According to the Centers for Disease Control (CDC), many sickle cell treatments are not adequately reaching the African American communities. The lack of doctor experience contributes to this problem. If physicians are not regularly working with sickle cell patients, they may not know about new advances in treatment. Carter was very complimentary of MCV’s work with the disease, speaking about the institution’s efforts to provide innovative medications. He explained that the institution works with a lot of fixed income patients and treats them well. Unfortunately, this behavior is not the norm when sickle cell patients must visit the hospital.
“One of the biggest crises people have is the stigma attached to the disease,” stated Carter. He explained that sickle cell patients routinely need a large amount of narcotic to handle the intense pain of the condition. “When you go into an emergency room asking for that much narcotic, you are seen as a drug dependent.” He talked about an incident where he was denied pain medication at an emergency room, even despite having written documentation from his primary care physician. “They would only give me half of what I needed for the pain.”
Living in Silence
Negative experiences lead patients to hide their illness out of shame or fear of mistreatment. This stigma is reminiscent of how society used to treat diseases like cancer. Carter explained that money makes the difference between the public view of cancer and the public view of sickle cell disease. “They’ve got the money and the press can bring people out of their shells.” Sickle cell awareness campaigns are not generating the same level of needed funding, which inhibits their ability to launch widespread public relation programs. According to Carter, the combination of these issues results in a large segment of sickle cell patients who choose to “live in silence”.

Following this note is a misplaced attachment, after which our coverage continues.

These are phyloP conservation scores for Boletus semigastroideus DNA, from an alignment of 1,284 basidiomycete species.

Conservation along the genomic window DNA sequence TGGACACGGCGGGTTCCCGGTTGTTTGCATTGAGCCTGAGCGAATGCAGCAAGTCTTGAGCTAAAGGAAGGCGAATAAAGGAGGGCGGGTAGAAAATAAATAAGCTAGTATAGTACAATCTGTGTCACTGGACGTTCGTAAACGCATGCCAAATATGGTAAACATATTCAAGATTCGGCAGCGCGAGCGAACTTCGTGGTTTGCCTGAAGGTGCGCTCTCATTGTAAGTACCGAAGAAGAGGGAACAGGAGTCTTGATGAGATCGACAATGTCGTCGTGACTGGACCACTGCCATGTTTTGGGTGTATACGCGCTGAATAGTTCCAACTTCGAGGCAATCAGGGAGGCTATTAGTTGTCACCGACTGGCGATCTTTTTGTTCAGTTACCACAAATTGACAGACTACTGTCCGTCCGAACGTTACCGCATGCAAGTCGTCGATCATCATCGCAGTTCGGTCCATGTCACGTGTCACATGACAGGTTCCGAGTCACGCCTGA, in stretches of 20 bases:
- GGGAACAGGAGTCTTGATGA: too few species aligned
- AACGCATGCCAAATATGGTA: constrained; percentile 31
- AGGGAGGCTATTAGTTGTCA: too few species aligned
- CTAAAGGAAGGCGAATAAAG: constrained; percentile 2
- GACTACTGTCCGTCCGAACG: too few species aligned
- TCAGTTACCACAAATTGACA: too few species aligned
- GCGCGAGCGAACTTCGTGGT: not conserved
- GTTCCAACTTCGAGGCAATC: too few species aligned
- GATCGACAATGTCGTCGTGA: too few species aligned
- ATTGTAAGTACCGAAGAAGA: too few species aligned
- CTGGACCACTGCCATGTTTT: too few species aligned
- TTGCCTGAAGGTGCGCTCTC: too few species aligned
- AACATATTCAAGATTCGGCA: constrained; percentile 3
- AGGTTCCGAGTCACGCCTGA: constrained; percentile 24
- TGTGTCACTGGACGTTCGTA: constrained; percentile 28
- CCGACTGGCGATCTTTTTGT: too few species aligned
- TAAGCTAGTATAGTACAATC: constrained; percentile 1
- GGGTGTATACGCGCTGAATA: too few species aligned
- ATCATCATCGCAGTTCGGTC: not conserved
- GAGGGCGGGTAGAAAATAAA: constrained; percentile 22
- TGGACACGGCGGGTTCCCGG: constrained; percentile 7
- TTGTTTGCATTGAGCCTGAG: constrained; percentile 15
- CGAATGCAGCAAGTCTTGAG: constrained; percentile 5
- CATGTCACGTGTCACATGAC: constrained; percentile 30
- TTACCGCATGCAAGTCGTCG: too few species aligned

“Clients unfortunately get negative feelings and ask why bother, because of the negative experiences they have gone through. As African Americans, they already deal with discrimination and then the illness adds even more problems. Plus, they are told that they are going to die early.” Statistically, the life-expectancy of a sickle cell patient ranges in the forties, but Carter says you can’t always believe the statistics. He explained that, as a young man, he did not put money away for the future. “Why bother? I was going to die anyway.” Reality hit him at the age of 40 and he began to think “What if I live?” From that point on, Carter began planning for his retirement, and now he is happily anticipating his 69th birthday. “If I hadn’t planned, where would I be?”
The goal of OSCAR is to empower sickle cell patients with the resources and support they need to live a full life. “A lot of times, we can help them,” explained Carter. The nonprofit organization is funded through grant funding and donations from the public. Ending the stigma of sickle cell disease is a job for the entire African American community and financial support is one step towards that goal. More information is located on the organization’s website at www.sicklecell-richmond.org.